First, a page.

Bioenergy comes from plant matters or animal waste and once the fuel source has begun to burn, the chemical energy is released as heat. This is normally only burnt on a local scale to provide heat for homes and cooking.
Another way to produce bioenergy is by creating methane. This may sound strange, but it is in fact a great way to create bioenergy. Wet feedstock, such as food waste, is placed in a sealed tank where it is left to rot and in turn create methane gas.
This is then captured and burnt to generate energy and power electricity. Alternatively, this can be entered into the national gas grid to be used for cooking or heating.
Due to biomass not having to rely on weather or tidal, this makes it the second largest sources of renewable energy in the UK!
Our solar power contributes to 27.1% of the UK’s renewable energy, with 1 million homes having solar panels installed.
The solar panels convert energy from the sun and turn it into power where this is converted into one of two forms of energy – electricity and heat.
With 1 million homes having solar panels fitted, there are plenty of solar farms dotted around the country.
The largest solar farm is based in Cambridge and is spread over 88 hectares with an astonishing 146,000 panels. This generates 46MW and can supply enough power to 11,500 homes!
These types of installations support the claims by researchers who state that it is viable to become 100% renewable before or by 2050.
This means that all of our electricity and energy is solely produced from renewable energies and all of our current figures and renewable energy sources are going to increase more and more.
The Future Of Renewable Energy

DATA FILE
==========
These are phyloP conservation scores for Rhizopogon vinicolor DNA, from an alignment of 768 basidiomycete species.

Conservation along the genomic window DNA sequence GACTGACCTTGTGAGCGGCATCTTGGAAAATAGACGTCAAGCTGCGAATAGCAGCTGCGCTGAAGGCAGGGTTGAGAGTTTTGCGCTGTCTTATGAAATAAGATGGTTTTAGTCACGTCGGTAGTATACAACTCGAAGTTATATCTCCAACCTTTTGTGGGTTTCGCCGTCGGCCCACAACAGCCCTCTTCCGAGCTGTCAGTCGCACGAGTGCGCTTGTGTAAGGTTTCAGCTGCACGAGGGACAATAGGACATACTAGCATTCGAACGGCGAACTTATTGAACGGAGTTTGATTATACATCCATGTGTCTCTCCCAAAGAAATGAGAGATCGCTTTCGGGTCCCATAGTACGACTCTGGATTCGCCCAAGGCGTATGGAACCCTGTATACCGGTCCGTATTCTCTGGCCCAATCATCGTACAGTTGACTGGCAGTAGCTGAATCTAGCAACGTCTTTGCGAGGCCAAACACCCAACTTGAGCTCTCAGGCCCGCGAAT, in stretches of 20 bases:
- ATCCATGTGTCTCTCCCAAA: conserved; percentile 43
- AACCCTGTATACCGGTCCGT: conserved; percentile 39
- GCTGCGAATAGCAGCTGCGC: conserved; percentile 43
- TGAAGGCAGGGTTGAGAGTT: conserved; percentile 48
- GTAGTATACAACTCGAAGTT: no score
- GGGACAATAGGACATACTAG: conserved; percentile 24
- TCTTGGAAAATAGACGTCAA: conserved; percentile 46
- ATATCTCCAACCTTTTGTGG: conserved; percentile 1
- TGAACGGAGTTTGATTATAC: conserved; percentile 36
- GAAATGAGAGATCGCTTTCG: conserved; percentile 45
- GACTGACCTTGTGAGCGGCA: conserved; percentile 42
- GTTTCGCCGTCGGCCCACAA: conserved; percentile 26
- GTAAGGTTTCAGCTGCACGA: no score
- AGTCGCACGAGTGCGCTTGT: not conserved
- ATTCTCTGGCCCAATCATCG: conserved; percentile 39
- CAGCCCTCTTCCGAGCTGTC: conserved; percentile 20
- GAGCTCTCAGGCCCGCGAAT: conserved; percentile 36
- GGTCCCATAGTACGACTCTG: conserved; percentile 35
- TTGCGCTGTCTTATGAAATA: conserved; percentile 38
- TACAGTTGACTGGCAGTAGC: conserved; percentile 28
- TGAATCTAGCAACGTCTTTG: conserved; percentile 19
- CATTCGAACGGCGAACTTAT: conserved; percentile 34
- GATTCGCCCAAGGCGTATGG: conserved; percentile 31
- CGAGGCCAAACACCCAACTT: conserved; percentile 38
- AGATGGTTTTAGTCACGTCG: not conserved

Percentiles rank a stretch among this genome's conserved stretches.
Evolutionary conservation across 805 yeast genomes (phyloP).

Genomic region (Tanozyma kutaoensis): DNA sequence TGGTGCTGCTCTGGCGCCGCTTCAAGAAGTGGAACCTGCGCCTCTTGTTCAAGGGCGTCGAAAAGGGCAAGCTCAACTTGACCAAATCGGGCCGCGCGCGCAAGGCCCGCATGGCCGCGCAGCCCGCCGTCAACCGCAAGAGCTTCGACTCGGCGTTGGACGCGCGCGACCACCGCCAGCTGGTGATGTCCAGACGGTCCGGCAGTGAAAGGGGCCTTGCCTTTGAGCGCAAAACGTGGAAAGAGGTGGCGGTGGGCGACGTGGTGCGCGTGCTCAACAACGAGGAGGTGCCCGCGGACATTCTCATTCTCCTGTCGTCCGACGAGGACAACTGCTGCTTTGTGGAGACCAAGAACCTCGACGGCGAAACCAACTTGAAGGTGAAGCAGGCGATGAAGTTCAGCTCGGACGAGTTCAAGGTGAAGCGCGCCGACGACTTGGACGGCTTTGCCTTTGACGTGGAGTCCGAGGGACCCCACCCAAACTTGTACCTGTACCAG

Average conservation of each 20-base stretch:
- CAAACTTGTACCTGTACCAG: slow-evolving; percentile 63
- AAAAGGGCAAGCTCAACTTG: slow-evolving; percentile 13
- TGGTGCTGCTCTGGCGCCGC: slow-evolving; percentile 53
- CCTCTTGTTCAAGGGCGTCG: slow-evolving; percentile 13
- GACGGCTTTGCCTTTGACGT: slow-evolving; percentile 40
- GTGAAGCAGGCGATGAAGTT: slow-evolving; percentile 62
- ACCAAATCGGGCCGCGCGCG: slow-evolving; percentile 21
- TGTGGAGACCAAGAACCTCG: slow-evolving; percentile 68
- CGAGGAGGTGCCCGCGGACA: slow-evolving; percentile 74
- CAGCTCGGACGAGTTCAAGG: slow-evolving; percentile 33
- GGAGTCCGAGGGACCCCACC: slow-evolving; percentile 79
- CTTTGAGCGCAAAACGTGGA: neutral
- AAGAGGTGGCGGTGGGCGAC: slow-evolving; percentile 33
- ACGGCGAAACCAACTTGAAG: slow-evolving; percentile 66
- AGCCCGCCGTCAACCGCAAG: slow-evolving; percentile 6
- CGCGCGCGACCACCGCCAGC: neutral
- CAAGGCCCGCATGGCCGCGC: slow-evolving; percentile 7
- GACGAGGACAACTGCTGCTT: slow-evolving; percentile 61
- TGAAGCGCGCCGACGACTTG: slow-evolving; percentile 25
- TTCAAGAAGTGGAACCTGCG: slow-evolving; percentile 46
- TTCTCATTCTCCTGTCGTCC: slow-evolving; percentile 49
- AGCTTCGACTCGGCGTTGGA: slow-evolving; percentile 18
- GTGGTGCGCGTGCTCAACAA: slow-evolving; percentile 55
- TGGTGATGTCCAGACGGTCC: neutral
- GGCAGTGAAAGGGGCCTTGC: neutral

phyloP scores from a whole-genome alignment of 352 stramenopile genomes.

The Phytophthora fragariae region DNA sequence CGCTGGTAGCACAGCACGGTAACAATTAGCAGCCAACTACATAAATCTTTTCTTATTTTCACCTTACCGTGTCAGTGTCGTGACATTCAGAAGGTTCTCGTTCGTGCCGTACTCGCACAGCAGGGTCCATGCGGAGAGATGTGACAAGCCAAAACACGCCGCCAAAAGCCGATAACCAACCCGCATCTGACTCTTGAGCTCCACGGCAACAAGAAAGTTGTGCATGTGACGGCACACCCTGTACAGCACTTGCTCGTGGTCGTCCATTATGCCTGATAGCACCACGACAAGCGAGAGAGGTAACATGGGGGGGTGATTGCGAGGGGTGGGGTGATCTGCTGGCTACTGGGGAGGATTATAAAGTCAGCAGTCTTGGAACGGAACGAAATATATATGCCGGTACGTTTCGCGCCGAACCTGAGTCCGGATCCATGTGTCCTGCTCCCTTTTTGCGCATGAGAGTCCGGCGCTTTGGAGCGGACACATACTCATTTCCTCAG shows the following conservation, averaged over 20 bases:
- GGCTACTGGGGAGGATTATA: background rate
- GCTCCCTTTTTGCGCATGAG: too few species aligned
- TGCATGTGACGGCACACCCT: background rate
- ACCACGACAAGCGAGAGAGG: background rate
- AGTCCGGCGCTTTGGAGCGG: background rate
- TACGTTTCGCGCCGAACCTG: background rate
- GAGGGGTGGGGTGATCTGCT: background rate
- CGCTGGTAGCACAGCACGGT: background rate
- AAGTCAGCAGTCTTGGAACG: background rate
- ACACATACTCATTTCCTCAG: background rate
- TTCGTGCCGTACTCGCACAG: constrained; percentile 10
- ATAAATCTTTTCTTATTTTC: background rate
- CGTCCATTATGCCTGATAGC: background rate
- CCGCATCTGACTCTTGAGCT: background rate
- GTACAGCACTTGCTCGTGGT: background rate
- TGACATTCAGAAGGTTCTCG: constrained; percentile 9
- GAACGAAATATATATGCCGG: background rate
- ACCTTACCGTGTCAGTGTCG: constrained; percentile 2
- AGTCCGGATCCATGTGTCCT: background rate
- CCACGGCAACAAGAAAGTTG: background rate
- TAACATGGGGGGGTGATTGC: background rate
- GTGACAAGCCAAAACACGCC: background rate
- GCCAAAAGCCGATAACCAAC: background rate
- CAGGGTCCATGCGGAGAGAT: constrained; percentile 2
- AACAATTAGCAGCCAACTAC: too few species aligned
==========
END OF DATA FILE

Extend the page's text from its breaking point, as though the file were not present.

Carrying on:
With renewable energy increasing as each year passes, the government have made statements that our country will be 100% powered by renewable energy by or before 2050!
A cleaner country means less pollution will be created, and our world can start to heal itself once again. However, there are many more plans to reach before this great milestone!
By 2025, we hope that at least half of our country is powered by renewable energies and therefore contribute towards our 2050 target. Keep in mind that this is not the only target we have set out…the UK also aims to cut our emissions down further and produce only 100g of C02 KpH.
This figure is going to significantly make a vast improvement to the world we live in!
Whilst there are not any major targets to reach by 2023, we will continue to witness the rise of renewable energy and more sources installed across the country.
We are also seeing a rise in electric vehicles on our road as we try to reduce the amount of carbon emissions even more. In decades to come it is highly likely that most vehicles taking up our roads will be purely electric.
It is important to consider that not only the use of renewable energy is on the rise but also the jobs within this sector. To be able to manage this growing sector, more employees must be taken on to achieve this.
Until then, we can continue to become as eco-friendly as possible by decreasing the amount we drive, installing more renewable energy sources and as a whole, become more environmentally friendly!
A lot of damage may have already been caused but hopefully we can begin to repair the damage!